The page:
Moving On: When It’s Time to Leave Your Job!

I am not a quitter. I will, admittedly, stay with something and stick it out until the bitter end. Usually, no matter what. As you can imagine, this mindset hasn’t always served me well. Often it’s more of a flaw than a positive character trait.

I have stayed in relationships, at workplaces, and even in apartments much longer than I should have. I invested (and wasted) so much energy and effort on things that were clearly showing signs of impeding failure. To me, those were signals to work harder. I usually end up exhausted, confused, and burned out before I ever consider the option to leave.

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Quitting for me, has always felt like some sort of failure. I believed, if I stuck things out, or just pasted on a smile and worked even harder, things would always improve. If I quit, it meant that I couldn’t cut it. That there was something wrong with me; with my work ethic or my practice or my relationship.

Well, let’s just say this past year taught me, that’s not always the case. It broke the ‘committed til the bitter end’ habit. I actually quit two different jobs in the span of twelve months. Yep, twice in one year. To say it was disruptive is an understatement. It was against my norm, but as I continue to learn, the uncomfortable path is sometimes the one you need to take.

Let’s take a moment to imagine getting settled into a new job.

Initially, you are just so excited to have a job. Someone finally wants to pay you after all those years of education. You passed your boards, endured countless (sometimes uncomfortable) interviews, and then landed the job. Yay!


You spend some time getting your bearings and trying to carve out a space for yourself and your ideas at the new company (or hospital). Over time, you develop a great work ethic and really get into the rhythm of your company.

After settling in and finding a groove, you will likely start to notice little nuances about your particular facility (and possibly your coworkers). They are often little things, and they may or may not bother you, but you notice them. They may be things such as how the facility is run, who makes the decisions, the hierarchy etc.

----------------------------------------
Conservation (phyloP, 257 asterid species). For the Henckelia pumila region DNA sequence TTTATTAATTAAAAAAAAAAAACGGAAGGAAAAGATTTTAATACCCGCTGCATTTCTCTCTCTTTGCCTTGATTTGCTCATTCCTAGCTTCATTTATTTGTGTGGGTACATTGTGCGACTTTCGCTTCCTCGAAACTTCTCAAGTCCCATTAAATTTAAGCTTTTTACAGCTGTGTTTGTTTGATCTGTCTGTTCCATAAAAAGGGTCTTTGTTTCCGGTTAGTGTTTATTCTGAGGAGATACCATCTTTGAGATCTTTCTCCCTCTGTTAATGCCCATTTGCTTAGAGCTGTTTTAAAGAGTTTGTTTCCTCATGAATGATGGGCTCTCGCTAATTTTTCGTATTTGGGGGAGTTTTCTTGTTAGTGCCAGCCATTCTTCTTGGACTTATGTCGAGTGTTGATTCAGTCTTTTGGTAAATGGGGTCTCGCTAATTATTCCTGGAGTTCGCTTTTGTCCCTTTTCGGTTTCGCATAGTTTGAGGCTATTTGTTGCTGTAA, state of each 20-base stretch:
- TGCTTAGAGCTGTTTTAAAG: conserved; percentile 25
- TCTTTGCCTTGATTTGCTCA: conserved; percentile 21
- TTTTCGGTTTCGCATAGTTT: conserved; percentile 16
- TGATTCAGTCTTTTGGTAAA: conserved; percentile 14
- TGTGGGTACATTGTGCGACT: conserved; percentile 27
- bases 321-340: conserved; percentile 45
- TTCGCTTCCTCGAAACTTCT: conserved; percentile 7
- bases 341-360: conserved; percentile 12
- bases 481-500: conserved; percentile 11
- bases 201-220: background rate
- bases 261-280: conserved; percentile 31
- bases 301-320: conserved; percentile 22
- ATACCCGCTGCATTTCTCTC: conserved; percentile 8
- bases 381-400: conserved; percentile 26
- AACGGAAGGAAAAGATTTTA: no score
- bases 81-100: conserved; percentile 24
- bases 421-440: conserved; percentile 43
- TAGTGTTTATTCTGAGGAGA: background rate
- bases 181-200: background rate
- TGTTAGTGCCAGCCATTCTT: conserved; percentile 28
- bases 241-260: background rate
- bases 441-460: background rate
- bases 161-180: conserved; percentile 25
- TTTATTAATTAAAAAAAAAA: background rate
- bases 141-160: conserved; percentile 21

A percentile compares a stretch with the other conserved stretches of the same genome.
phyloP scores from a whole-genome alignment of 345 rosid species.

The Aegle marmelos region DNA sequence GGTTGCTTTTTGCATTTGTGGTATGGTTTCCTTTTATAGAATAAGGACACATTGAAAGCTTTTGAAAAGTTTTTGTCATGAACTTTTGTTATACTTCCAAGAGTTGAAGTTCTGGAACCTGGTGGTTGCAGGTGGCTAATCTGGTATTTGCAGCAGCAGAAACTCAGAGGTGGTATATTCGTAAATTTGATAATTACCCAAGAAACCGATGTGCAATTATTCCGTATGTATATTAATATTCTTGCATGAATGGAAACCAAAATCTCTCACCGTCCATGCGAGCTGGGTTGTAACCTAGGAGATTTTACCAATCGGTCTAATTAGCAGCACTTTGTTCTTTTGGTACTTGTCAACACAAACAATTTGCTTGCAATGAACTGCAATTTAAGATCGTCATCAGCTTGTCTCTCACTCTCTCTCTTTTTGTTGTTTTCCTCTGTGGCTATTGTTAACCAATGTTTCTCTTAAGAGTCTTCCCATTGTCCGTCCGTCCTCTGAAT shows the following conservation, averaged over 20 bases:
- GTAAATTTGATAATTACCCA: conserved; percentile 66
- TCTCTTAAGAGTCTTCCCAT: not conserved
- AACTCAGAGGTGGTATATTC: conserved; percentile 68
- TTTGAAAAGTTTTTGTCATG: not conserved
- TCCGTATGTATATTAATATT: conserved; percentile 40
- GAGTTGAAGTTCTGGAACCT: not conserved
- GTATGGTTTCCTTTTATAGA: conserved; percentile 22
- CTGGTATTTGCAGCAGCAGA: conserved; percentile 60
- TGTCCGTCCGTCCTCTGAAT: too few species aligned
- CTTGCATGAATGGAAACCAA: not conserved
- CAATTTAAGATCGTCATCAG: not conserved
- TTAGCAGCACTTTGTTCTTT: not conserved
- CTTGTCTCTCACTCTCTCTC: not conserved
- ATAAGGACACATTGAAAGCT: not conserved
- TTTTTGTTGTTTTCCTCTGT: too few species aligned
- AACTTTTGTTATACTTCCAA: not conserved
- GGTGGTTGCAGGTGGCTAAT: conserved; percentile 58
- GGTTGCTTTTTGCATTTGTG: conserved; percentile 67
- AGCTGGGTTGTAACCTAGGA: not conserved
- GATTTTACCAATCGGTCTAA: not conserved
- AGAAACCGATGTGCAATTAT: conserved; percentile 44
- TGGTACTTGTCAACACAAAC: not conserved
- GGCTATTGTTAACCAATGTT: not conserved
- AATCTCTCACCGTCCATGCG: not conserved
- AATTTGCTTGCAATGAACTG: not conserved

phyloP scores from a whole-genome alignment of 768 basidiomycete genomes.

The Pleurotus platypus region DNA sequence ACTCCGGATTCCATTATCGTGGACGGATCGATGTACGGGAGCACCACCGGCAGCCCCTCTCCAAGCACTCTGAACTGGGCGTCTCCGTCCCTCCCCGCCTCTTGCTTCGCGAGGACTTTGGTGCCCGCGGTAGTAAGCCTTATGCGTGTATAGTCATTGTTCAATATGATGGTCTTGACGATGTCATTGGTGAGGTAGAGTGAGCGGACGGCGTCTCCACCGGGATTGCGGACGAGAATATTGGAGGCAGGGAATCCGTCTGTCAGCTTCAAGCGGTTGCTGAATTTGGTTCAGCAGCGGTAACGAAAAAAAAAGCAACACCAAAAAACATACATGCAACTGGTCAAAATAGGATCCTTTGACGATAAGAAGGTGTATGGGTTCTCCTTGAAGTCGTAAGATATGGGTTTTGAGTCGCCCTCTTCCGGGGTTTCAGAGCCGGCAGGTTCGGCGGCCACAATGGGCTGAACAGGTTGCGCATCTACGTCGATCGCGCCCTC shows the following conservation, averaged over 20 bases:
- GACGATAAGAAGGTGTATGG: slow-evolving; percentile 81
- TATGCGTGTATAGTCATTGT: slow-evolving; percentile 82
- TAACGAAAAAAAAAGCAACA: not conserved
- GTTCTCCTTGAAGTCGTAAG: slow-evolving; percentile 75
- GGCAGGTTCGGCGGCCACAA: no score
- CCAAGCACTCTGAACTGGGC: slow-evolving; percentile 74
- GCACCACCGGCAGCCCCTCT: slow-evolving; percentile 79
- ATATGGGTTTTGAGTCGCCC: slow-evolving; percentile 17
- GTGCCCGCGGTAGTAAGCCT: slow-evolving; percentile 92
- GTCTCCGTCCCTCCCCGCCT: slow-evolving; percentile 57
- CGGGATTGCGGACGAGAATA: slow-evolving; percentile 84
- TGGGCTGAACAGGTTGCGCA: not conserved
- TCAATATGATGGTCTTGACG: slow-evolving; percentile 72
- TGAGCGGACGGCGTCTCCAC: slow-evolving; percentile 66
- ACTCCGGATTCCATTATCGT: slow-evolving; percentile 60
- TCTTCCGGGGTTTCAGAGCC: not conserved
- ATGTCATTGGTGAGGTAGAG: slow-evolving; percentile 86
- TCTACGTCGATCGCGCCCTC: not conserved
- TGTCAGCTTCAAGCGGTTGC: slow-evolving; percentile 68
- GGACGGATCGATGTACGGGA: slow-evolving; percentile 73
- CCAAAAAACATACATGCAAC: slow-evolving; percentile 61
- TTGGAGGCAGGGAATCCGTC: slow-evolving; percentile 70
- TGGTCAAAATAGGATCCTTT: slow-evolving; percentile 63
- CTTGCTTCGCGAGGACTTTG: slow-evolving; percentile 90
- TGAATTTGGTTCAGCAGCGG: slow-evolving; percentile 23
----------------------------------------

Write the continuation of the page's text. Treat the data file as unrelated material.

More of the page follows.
These are things you probably wouldn’t have picked up on during an interview or site visit, but things that come only from spending time in that particular company or facility. And they may or not affect your daily operations.

Why does this matter?

People tend to think there are a lot of reasons for staying at or leaving a job. When asked, employees often site things like, salary, time off, bonuses, etc as qualities that make for an ideal job.


Surprisingly though, studies show we are most likely to stay at a job where our contributions are valued. Employees like to be challenged and given opportunities for professional development and advancement while being recognized for their achievements.

If we believe we are making an impact and have some sense of control over our daily tasks, we are happiest and feel most connected to our workplace. This is all despite what the salary, benefits, or vacation packages look like.

It is also important that our ideals and principles align with the company’s mission. 

Sometimes, whether it’s though a leadership or company culture change, a personal change, or some other factor, the alignment changes.

When should you make a change?

If the ways you derive value and meaning through your work are not being fulfilled or recognized, and you have tried to address these things yourself, it may be time to re-assess.


Personally, I found myself getting routinely discouraged and depressed at my job.

I had been at the same job since I graduated from grad school. The work had remained the same throughout my time at that hospital. The patients were just as challenging and sick as they had been when I started, but there had been other changes.

Longer work hours became expected (without a conversation) and without proper compensation. Schedules were manipulated to suit specific coworkers and punish others. There were management and structural changes that divided departments and created a culture of blame.

I can hardly recall a time, toward the end, where anyone was given praise or recognized for their hard work. Instead, everyone was bickering and arguing over the smallest of things. You could feel the tension when you walked into the department each morning. To top it off, there was absolutely no room for personal development or professional advancement.